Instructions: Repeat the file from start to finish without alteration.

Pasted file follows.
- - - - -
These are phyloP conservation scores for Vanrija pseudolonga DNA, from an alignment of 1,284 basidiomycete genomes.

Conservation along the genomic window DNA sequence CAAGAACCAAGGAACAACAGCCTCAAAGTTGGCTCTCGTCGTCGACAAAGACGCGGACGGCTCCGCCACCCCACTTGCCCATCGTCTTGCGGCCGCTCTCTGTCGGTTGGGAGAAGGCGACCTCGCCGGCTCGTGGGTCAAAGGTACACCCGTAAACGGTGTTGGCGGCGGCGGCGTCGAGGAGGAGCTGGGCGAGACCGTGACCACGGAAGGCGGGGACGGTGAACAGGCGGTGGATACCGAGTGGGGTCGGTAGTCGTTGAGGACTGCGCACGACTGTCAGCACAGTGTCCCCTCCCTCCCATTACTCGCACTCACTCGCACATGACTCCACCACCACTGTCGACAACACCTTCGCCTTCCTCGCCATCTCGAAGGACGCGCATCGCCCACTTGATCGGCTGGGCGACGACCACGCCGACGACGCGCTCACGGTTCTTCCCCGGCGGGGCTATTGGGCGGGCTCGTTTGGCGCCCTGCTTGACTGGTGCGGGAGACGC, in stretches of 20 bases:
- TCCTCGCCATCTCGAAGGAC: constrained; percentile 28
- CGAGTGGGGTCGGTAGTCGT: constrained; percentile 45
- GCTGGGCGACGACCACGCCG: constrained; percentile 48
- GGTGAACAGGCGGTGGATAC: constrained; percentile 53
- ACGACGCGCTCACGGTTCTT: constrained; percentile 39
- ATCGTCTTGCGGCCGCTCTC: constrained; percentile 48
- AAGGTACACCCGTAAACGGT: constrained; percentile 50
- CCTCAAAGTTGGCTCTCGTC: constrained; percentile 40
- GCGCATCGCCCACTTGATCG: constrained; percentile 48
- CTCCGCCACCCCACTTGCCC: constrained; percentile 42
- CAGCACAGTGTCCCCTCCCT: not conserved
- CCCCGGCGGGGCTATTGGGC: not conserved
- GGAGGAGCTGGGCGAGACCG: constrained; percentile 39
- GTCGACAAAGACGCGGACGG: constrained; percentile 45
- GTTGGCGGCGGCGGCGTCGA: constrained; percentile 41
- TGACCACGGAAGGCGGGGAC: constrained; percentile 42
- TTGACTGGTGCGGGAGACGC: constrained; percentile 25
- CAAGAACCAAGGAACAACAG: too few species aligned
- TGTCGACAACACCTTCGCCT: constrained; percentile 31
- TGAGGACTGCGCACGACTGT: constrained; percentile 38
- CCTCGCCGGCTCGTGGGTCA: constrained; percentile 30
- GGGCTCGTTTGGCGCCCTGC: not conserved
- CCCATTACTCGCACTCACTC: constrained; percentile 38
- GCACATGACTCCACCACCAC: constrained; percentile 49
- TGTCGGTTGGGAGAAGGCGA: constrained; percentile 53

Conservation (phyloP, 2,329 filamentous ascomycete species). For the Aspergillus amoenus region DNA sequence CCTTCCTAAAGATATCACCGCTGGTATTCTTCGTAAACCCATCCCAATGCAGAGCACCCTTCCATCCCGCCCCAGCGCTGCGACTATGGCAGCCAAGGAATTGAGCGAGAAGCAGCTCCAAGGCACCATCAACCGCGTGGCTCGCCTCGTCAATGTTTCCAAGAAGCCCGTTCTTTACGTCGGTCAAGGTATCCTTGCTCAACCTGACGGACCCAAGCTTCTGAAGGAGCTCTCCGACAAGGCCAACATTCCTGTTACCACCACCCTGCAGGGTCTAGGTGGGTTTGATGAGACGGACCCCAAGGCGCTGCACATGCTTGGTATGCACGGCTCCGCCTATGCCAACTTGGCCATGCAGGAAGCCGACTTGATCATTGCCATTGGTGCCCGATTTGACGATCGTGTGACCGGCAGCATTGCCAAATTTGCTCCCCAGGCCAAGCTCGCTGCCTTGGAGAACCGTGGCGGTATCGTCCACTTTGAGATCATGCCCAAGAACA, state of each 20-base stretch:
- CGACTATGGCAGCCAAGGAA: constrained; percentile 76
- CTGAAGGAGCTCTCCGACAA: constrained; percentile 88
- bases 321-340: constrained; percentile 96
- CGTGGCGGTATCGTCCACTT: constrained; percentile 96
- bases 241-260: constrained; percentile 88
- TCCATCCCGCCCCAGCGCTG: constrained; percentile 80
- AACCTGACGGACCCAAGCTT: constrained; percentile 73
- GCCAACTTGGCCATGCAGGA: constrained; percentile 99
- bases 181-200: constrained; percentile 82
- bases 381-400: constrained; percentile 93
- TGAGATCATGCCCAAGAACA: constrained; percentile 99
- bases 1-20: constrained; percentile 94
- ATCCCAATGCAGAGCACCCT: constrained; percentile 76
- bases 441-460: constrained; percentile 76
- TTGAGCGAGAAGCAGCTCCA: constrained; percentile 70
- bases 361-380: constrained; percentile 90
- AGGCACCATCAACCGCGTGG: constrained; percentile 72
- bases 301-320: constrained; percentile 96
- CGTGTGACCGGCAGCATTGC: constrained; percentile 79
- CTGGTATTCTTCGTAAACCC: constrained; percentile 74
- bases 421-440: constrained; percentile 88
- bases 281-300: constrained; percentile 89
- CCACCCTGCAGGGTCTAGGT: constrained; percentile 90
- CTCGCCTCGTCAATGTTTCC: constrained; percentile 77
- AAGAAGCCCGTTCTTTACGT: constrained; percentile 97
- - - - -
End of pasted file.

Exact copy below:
These are phyloP conservation scores for Vanrija pseudolonga DNA, from an alignment of 1,284 basidiomycete genomes.

Conservation along the genomic window DNA sequence CAAGAACCAAGGAACAACAGCCTCAAAGTTGGCTCTCGTCGTCGACAAAGACGCGGACGGCTCCGCCACCCCACTTGCCCATCGTCTTGCGGCCGCTCTCTGTCGGTTGGGAGAAGGCGACCTCGCCGGCTCGTGGGTCAAAGGTACACCCGTAAACGGTGTTGGCGGCGGCGGCGTCGAGGAGGAGCTGGGCGAGACCGTGACCACGGAAGGCGGGGACGGTGAACAGGCGGTGGATACCGAGTGGGGTCGGTAGTCGTTGAGGACTGCGCACGACTGTCAGCACAGTGTCCCCTCCCTCCCATTACTCGCACTCACTCGCACATGACTCCACCACCACTGTCGACAACACCTTCGCCTTCCTCGCCATCTCGAAGGACGCGCATCGCCCACTTGATCGGCTGGGCGACGACCACGCCGACGACGCGCTCACGGTTCTTCCCCGGCGGGGCTATTGGGCGGGCTCGTTTGGCGCCCTGCTTGACTGGTGCGGGAGACGC, in stretches of 20 bases:
- TCCTCGCCATCTCGAAGGAC: constrained; percentile 28
- CGAGTGGGGTCGGTAGTCGT: constrained; percentile 45
- GCTGGGCGACGACCACGCCG: constrained; percentile 48
- GGTGAACAGGCGGTGGATAC: constrained; percentile 53
- ACGACGCGCTCACGGTTCTT: constrained; percentile 39
- ATCGTCTTGCGGCCGCTCTC: constrained; percentile 48
- AAGGTACACCCGTAAACGGT: constrained; percentile 50
- CCTCAAAGTTGGCTCTCGTC: constrained; percentile 40
- GCGCATCGCCCACTTGATCG: constrained; percentile 48
- CTCCGCCACCCCACTTGCCC: constrained; percentile 42
- CAGCACAGTGTCCCCTCCCT: not conserved
- CCCCGGCGGGGCTATTGGGC: not conserved
- GGAGGAGCTGGGCGAGACCG: constrained; percentile 39
- GTCGACAAAGACGCGGACGG: constrained; percentile 45
- GTTGGCGGCGGCGGCGTCGA: constrained; percentile 41
- TGACCACGGAAGGCGGGGAC: constrained; percentile 42
- TTGACTGGTGCGGGAGACGC: constrained; percentile 25
- CAAGAACCAAGGAACAACAG: too few species aligned
- TGTCGACAACACCTTCGCCT: constrained; percentile 31
- TGAGGACTGCGCACGACTGT: constrained; percentile 38
- CCTCGCCGGCTCGTGGGTCA: constrained; percentile 30
- GGGCTCGTTTGGCGCCCTGC: not conserved
- CCCATTACTCGCACTCACTC: constrained; percentile 38
- GCACATGACTCCACCACCAC: constrained; percentile 49
- TGTCGGTTGGGAGAAGGCGA: constrained; percentile 53

Conservation (phyloP, 2,329 filamentous ascomycete species). For the Aspergillus amoenus region DNA sequence CCTTCCTAAAGATATCACCGCTGGTATTCTTCGTAAACCCATCCCAATGCAGAGCACCCTTCCATCCCGCCCCAGCGCTGCGACTATGGCAGCCAAGGAATTGAGCGAGAAGCAGCTCCAAGGCACCATCAACCGCGTGGCTCGCCTCGTCAATGTTTCCAAGAAGCCCGTTCTTTACGTCGGTCAAGGTATCCTTGCTCAACCTGACGGACCCAAGCTTCTGAAGGAGCTCTCCGACAAGGCCAACATTCCTGTTACCACCACCCTGCAGGGTCTAGGTGGGTTTGATGAGACGGACCCCAAGGCGCTGCACATGCTTGGTATGCACGGCTCCGCCTATGCCAACTTGGCCATGCAGGAAGCCGACTTGATCATTGCCATTGGTGCCCGATTTGACGATCGTGTGACCGGCAGCATTGCCAAATTTGCTCCCCAGGCCAAGCTCGCTGCCTTGGAGAACCGTGGCGGTATCGTCCACTTTGAGATCATGCCCAAGAACA, state of each 20-base stretch:
- CGACTATGGCAGCCAAGGAA: constrained; percentile 76
- CTGAAGGAGCTCTCCGACAA: constrained; percentile 88
- bases 321-340: constrained; percentile 96
- CGTGGCGGTATCGTCCACTT: constrained; percentile 96
- bases 241-260: constrained; percentile 88
- TCCATCCCGCCCCAGCGCTG: constrained; percentile 80
- AACCTGACGGACCCAAGCTT: constrained; percentile 73
- GCCAACTTGGCCATGCAGGA: constrained; percentile 99
- bases 181-200: constrained; percentile 82
- bases 381-400: constrained; percentile 93
- TGAGATCATGCCCAAGAACA: constrained; percentile 99
- bases 1-20: constrained; percentile 94
- ATCCCAATGCAGAGCACCCT: constrained; percentile 76
- bases 441-460: constrained; percentile 76
- TTGAGCGAGAAGCAGCTCCA: constrained; percentile 70
- bases 361-380: constrained; percentile 90
- AGGCACCATCAACCGCGTGG: constrained; percentile 72
- bases 301-320: constrained; percentile 96
- CGTGTGACCGGCAGCATTGC: constrained; percentile 79
- CTGGTATTCTTCGTAAACCC: constrained; percentile 74
- bases 421-440: constrained; percentile 88
- bases 281-300: constrained; percentile 89
- CCACCCTGCAGGGTCTAGGT: constrained; percentile 90
- CTCGCCTCGTCAATGTTTCC: constrained; percentile 77
- AAGAAGCCCGTTCTTTACGT: constrained; percentile 97